To protect coral reefs, keep Dory swimming [video]

She’s bouncy, chatty, forgetful and coming back to movie screens starting June 16. The adorable blue fish who helped find Nemo in the 2003 film is starring in her own Disney-Pixar movie, Finding Dory.

But fame could prove complicated for Dory and her fellow species, the regal blue tang. If fans seek out these colorful fish as pets, they could devastate a species vital to coral reefs.

The fish has a very important job grazing on algae that can crowd out corals, said ecologist Culum Brown. “It prevents the corals from being overgrown,” he said.

When Dory appeared opposite two clownfish in Finding Nemo, demand for clownfish caused a frenzy of reef collection for tropical aquariums. The fish disappeared from parts of its traditional habitat. Some children who were first-time aquarium keepers decided to send their little Nemos on adventures through the plumbing system.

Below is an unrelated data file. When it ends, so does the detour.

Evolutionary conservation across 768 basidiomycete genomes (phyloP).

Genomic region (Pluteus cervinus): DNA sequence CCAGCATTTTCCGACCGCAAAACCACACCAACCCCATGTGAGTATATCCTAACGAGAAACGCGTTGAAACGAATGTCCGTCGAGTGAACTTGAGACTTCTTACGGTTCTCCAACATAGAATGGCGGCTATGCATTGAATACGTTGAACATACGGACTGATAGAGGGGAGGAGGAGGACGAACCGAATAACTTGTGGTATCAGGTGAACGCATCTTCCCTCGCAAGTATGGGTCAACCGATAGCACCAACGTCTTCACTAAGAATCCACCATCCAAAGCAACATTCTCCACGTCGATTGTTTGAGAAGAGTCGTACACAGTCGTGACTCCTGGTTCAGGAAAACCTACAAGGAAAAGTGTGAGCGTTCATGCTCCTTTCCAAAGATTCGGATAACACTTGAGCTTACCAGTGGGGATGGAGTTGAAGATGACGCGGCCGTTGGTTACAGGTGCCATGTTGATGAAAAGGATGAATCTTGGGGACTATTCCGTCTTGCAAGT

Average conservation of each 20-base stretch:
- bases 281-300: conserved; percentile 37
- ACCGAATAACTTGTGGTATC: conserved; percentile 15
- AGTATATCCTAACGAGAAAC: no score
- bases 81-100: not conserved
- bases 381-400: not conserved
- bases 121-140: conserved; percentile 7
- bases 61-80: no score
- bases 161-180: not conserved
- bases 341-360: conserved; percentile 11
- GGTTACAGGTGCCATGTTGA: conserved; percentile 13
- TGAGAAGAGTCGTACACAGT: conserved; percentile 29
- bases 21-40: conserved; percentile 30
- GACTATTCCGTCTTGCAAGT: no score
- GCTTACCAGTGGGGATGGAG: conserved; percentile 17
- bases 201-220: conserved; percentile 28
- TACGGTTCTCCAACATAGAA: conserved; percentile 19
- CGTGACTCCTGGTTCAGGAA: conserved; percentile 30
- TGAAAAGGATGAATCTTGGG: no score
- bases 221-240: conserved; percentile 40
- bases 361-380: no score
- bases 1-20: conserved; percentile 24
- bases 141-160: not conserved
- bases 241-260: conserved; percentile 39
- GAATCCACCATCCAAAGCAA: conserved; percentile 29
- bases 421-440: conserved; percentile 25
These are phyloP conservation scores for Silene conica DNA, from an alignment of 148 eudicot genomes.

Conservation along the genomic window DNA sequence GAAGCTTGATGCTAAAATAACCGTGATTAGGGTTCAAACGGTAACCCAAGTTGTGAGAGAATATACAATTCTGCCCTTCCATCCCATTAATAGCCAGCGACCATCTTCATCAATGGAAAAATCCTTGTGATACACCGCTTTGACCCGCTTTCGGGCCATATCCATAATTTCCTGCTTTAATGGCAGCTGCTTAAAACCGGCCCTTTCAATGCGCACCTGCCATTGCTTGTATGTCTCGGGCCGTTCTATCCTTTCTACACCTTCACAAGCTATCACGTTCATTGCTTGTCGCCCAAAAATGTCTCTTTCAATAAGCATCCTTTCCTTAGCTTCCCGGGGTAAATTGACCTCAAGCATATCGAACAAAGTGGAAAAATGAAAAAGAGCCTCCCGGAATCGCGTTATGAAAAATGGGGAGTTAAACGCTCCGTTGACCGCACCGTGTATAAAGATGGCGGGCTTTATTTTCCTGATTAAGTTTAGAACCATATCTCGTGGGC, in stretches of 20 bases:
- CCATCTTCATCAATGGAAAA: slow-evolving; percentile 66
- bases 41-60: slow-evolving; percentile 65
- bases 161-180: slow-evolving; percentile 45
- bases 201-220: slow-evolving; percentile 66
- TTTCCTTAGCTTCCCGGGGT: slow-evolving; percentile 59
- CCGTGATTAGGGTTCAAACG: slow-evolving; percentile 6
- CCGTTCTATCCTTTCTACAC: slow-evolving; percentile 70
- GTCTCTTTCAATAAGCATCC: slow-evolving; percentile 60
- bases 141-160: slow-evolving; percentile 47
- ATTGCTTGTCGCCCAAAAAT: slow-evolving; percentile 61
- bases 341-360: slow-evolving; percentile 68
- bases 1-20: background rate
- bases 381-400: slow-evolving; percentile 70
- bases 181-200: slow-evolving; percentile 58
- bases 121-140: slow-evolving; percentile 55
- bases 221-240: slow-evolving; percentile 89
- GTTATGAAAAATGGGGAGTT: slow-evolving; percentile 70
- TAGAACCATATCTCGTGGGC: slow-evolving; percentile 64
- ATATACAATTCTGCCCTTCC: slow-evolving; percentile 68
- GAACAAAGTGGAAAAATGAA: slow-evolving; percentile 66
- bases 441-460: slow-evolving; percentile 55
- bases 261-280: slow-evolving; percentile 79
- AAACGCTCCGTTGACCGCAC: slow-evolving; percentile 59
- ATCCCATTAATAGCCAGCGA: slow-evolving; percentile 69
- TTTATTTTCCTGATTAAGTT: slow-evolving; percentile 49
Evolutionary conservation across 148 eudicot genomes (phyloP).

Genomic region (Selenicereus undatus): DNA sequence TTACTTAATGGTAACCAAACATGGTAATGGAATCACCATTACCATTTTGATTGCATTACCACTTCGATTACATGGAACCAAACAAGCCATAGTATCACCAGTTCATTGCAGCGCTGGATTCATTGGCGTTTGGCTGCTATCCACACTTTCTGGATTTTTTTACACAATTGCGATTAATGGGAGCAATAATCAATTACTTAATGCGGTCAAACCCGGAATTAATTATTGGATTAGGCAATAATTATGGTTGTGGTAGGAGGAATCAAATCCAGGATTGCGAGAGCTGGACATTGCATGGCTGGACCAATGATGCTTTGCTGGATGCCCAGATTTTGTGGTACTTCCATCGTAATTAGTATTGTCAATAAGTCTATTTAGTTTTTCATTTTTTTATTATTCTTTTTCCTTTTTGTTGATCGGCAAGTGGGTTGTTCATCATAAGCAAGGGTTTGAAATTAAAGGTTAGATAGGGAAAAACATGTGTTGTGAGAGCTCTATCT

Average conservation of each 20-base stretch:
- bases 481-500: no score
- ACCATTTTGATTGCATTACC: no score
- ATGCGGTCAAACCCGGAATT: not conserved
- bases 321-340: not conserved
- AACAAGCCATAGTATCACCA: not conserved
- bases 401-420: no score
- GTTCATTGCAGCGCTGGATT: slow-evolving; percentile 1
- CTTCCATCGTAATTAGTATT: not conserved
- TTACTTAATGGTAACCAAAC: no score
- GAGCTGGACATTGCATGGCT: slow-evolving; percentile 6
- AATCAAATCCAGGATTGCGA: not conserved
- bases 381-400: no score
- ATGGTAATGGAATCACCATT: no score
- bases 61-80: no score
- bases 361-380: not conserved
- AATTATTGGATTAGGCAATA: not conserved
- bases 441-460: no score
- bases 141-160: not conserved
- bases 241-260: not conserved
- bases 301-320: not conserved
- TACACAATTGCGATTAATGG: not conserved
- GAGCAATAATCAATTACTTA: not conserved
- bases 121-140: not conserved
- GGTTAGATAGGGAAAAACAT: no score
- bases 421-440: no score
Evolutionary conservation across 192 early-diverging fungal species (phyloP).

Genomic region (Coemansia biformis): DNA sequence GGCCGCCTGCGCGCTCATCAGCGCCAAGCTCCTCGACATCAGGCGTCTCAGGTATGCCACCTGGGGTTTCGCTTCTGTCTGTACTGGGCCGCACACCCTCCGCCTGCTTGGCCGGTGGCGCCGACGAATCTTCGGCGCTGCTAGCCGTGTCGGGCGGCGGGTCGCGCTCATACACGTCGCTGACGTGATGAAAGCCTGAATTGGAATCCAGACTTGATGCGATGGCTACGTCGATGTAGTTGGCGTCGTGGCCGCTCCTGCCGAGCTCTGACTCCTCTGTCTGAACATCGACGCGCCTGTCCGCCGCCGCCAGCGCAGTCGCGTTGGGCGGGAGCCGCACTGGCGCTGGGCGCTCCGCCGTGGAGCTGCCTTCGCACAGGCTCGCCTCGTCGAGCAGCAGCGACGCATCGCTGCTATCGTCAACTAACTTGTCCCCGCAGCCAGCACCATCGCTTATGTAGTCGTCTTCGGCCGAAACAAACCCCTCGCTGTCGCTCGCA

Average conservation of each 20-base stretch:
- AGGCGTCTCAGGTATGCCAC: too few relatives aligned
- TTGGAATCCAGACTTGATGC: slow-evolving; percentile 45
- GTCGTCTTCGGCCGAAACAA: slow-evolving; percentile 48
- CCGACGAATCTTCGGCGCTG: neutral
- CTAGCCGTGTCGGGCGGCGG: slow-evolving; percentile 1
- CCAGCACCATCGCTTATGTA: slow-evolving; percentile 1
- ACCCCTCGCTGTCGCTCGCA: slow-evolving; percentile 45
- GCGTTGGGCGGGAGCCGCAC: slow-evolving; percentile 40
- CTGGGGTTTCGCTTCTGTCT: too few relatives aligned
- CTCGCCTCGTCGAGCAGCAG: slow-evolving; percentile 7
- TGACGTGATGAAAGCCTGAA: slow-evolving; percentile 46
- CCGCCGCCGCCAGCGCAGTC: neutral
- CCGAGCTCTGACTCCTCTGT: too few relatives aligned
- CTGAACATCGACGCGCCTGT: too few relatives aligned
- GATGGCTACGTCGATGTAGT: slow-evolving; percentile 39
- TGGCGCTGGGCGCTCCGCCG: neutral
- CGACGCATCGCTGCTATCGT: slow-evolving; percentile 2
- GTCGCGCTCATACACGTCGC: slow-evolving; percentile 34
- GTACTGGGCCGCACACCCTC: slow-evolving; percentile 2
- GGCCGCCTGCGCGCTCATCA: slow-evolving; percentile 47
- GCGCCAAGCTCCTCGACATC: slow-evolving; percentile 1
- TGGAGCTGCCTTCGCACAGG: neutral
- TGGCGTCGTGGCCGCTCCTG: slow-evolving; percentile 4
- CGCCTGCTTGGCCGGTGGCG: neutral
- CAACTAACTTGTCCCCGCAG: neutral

Reef collection could be a bigger issue for blue tang, said Carmen da Silva of the Saving Nemo project in Australia. She said that, unlike clownfish, fish like Dory can’t be sustainably bred in captivity.

Reef fish populations are already struggling due to warmer sea temperatures and ocean acidification caused by global warming,” she said.

“The last thing they need is to be plucked off reefs.”

Wishes for fishes

If animated ocean adventures spark your love of underwater creatures, there are other ways to connect with the ocean:

  • Recycle to prevent plastic from going into the ocean.
  • Join in beach cleanups to help keep fish habitats pristine.
  • Consider a freshwater aquarium, if you decide to keep fish. Tropical fish are often illegally harvested from coral reefs and are tough to keep as pets.